Monday, September 22, 2008

Gasthof at A. Venue

Since I was able to try Gasthof in Boracay around 4 years ago, I couldn't get enough of it. When I'm in Naga, I also couldn't stop for a visit in their branch there. Now, Gasthof is open in Makati, in A.Venue along Makati Ave to be exact.

Of course, Gasthof is known for the ribs. I was just disappointed when their servings decreased in size significantly. I remember that for a little over P400, you are served a full slab. Now, it's just half a slab.

We also ordered a platter of cheese since we ordered some wine.

Gashtof also has some good entrees on their menu other than the ribs. I love their laing (great with ribs) and this pasta dish, just because of the sausage that came with it. Of course, this is a German resto, so their sausages must really be good.

The last dish was supposedly the appetizer, but because they seemingly had a hard time preparing and cutting the cold cuts, it came in late. We even forgot we ordered this platter. Anyway, as you can see, it was huge, and thus was good value (almost P400 I think for the entire thing).

So if you've never tried Gasthof, well, they're finally here. But I would still suggest you get your first bite in Bora or Naga. For some unsurprising reason, it's just not as good. Go figure.

Sta. Cruz Island (The Pink Island)

When I visited Zamboanga last year, I saw this island that was calling on me form a distance. I wasn't able to go, since it was the time when there was an all out war in Basilan, and there was a boat curfew starting at 3PM. I ended my business in Zamboanga at 3:30PM, and I was to fly to Davao early next morning. So when I was back in Zamboanga last month, I didn't let anything get in my way of going to that island, the Sta. Cruz Island or more popularly known as the Pink Island.

So, how do you go there? It's about 15 minutes via a pump boat that you can hire from Lantaka Hotel near the pier. But before doing that, there are some steps you must undergo. First, go to the Department of Tourism office beside Lantaka to secure a permit to travel and a request for tourist police (they call them escorts). After that, you have to go to the Tourist Police office in the building on the other side of Lantaka. It is the last room on the ground floor along the driveway. Once there, present your permits at request to the Head Officer. Wait for a little processing of papers and for the escorts to come with you. In Lantaka, you have to seek the permission of the manager there for your boat to dock on their beachfront. If no, ask the boat person to go to the pier near the boardwalk area. I know, I know, it's a hassle, but this is the procedure in traveling in the troubled South. Once everything is set (negotiate with the boat man, P800), you're off with a couple of guys with machine guns.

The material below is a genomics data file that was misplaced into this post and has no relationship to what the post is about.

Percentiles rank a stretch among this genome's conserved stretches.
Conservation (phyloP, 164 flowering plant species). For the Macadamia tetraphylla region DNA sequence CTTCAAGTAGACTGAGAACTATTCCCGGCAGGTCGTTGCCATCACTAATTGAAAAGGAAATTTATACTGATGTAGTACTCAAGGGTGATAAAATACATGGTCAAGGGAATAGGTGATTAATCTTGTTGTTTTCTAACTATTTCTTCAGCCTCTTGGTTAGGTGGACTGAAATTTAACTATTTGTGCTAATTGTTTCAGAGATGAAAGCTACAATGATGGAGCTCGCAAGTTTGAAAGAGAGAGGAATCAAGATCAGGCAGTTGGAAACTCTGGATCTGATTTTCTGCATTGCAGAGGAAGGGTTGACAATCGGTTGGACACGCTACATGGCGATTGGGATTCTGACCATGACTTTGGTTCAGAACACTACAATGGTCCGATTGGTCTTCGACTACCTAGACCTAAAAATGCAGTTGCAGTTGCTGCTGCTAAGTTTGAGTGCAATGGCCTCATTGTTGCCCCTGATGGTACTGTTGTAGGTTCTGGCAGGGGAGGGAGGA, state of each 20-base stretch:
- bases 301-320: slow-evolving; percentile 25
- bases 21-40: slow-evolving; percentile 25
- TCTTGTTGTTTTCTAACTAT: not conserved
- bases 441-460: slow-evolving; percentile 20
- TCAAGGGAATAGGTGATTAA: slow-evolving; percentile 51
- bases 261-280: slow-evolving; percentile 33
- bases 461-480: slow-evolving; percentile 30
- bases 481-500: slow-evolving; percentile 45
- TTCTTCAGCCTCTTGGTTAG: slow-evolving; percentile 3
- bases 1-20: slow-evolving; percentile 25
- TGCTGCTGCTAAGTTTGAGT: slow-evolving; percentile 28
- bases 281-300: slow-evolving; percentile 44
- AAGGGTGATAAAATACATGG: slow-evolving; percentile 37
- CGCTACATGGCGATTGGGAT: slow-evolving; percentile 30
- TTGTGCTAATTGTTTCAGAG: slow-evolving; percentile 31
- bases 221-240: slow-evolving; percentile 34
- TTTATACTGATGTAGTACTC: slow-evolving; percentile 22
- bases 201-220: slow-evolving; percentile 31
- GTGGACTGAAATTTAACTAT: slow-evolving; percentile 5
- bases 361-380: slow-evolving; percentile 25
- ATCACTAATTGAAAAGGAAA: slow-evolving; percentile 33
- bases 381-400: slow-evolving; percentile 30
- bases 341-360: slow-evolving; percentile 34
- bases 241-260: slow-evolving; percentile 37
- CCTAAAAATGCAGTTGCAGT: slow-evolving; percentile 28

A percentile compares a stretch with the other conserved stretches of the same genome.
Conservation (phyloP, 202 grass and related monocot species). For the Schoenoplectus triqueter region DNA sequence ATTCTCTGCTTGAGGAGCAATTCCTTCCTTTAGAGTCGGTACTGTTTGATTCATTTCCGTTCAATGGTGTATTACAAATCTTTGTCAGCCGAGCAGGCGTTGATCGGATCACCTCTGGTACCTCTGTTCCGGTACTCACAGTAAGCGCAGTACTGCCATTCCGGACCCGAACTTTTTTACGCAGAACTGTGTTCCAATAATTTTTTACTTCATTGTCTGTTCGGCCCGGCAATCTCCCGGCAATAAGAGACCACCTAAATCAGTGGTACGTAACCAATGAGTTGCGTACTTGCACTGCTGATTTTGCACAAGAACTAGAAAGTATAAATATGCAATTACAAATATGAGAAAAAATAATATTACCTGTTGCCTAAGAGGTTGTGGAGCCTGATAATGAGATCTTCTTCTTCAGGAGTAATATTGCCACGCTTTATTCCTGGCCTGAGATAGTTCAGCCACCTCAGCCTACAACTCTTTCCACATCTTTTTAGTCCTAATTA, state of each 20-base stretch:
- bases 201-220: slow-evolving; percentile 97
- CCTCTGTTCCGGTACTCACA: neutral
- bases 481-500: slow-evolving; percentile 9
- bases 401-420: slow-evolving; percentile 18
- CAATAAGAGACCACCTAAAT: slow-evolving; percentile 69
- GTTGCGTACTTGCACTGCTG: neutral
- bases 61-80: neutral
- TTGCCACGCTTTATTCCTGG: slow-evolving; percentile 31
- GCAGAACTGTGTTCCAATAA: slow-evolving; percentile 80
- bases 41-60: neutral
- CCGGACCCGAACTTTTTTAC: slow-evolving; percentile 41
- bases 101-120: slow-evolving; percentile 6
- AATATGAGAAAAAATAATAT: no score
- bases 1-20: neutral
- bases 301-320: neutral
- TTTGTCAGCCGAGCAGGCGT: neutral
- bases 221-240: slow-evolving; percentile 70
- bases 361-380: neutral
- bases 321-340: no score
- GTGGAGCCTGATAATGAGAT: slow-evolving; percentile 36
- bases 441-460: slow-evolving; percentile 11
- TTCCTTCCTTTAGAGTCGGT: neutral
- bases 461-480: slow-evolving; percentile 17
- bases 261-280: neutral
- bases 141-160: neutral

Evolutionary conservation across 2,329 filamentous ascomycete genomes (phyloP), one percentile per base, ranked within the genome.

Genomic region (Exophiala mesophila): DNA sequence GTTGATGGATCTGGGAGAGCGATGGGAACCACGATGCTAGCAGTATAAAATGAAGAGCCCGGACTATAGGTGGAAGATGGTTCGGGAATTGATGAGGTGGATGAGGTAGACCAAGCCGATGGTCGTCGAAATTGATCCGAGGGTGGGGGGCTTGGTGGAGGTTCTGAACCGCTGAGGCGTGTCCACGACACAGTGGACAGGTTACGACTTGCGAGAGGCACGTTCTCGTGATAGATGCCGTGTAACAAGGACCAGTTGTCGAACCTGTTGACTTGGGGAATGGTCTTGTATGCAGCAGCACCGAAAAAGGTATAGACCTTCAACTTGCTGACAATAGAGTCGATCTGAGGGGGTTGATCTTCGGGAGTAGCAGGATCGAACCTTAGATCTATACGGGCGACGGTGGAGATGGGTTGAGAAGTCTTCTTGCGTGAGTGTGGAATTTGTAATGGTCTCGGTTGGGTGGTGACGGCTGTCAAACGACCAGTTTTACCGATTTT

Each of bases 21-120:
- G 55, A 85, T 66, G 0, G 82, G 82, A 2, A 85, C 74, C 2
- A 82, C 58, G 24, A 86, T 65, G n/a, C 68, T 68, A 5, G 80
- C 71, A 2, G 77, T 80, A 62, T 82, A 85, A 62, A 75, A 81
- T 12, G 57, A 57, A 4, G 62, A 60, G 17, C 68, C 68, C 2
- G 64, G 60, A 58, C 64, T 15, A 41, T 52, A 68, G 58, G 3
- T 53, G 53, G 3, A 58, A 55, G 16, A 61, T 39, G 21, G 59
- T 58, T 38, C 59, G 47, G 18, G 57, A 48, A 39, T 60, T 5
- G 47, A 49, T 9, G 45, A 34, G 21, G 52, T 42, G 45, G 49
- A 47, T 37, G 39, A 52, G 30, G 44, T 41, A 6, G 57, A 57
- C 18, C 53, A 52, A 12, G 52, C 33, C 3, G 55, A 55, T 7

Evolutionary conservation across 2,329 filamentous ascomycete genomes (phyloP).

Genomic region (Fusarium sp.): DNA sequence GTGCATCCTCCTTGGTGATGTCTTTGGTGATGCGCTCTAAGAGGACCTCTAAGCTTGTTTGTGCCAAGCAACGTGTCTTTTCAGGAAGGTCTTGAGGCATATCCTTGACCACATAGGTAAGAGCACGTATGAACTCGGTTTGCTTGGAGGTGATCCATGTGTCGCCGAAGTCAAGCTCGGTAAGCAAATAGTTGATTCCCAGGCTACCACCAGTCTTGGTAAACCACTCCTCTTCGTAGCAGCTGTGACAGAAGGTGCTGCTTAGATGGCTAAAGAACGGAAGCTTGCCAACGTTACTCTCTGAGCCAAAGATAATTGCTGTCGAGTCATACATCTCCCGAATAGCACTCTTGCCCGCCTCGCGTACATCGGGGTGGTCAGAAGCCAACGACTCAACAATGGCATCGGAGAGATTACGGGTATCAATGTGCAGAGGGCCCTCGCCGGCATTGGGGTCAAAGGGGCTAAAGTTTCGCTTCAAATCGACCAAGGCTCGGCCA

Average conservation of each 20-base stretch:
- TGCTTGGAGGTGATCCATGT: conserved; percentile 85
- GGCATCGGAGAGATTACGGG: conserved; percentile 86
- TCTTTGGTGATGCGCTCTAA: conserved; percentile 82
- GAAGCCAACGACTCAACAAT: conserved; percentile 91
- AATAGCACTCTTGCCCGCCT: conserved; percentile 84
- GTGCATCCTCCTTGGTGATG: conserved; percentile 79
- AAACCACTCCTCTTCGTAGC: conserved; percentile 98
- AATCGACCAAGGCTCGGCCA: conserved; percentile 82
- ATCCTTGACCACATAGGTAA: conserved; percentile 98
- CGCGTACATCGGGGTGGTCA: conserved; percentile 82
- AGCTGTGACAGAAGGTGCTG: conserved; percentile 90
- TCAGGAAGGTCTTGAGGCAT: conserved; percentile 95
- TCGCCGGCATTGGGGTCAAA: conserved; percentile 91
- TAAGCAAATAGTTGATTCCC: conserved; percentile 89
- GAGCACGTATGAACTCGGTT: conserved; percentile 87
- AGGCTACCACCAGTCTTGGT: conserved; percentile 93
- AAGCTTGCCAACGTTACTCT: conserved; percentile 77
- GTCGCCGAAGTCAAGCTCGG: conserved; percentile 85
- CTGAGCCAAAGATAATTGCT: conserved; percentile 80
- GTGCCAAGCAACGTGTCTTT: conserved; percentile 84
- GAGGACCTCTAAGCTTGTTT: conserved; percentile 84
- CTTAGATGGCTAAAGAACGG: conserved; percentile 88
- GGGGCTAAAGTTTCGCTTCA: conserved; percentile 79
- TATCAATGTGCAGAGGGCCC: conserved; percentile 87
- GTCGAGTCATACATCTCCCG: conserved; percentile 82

The ride was smooth, and seemed long. I finally reached its shores and we docked in a designated area. There were picnic tables and some deserted rooms.

Sta. Cruz is a small piece of land surrounded by fine white sands. Why pink? From afar, it didn't look as pink as I thought it would be. The reason for the pinkish hue was because of the coral below that was abundant in the area:

Sta. Cruz Island is inhabited, so you could see a village on one part of the island. When we arrived, I noticed that these villagers began to pack up some things, took on their small boats and rushed towards us. They came a dozen, running and with merchandise that they laid out at the back of the picnic area. They really took time to set up, and when they were done, they just looked at us. With all that effort, we just had to buy something.

Sta. Cruz was a peaceful island. It was unspoilt and I was happy it was kept this way. They told me some rebels hid out here, so I was very cautious exploring a part of the island.

I was ecstatic that I finally made it to Sta. Cruz, but I just had a short time (an hour) because I had to catch a flight back to Manila. I wasn't able to swim or do anything else. We didn't even had snacks. Our guides told us that more people came during weekends and that it was possible to stay overnight, only if you had a special permit.

I just love the South. Next year, I hope to visit Tawi-Tawi. I just couldn't stop myself from seeing more of Mindanao.

Oh My Khan!

Oh My Khan is another top drawer in the City of Pines, Baguio. It is located near Cafe by the Ruins and the City Hall. I think there's no big sign, because at first, I couldn't find the place. They told me it was a hit among locals, so, off I go to sample their Mongolian fare.

The interior is not impressive, though they tried to put a lot of Mongolian elements, like this glass panel. I was wondering if the owner ran out of Mongolian ideas, and decided to put in Chinese stuff instead.

Of course, to us in Manila, a Mongolian Buffet is not new. Mongolian Stop in Galleria Food Court is a good choice for first timers, while the one at Sweet Inspirations in Katipunan Ave has already been deemed a classic. It's hard to tell what buffet is good, since most taste the same given the same sauces. I think the difference lies in the quality of ingredients used.

The ingredients of the Mongolian Buffet in Oh My Khan are no doubt fresh. Of course! This is Baguio. The vegetables were pumped up and tasty. The leaves were crisp. The rice was soft. Mix in whatever meat (chicken is best and the safest I think), and you're in for a treat.

Oh My Khan! is great for the hungry ones. For P150 (I think), devour as much as you can. Oh, and they serve cakes.

Idea Italia

When in Cebu, I try to eat in as many restos as possible. For some reason, this is the restaurant that I always go back to, probably because it's the safest and I'm always in Ayala. Idea Italia is located on the ground floor of Ayala Center Cebu, just near Oh! George, another nice place. They have a simple Italian menu. Their pastas are mostly of the normal stuff. Below is the Arrabiata.

I'm not a fan of their pizzas, but it's not bad. I just have tasted a lot of better ones (just tasted one of the best in Davao).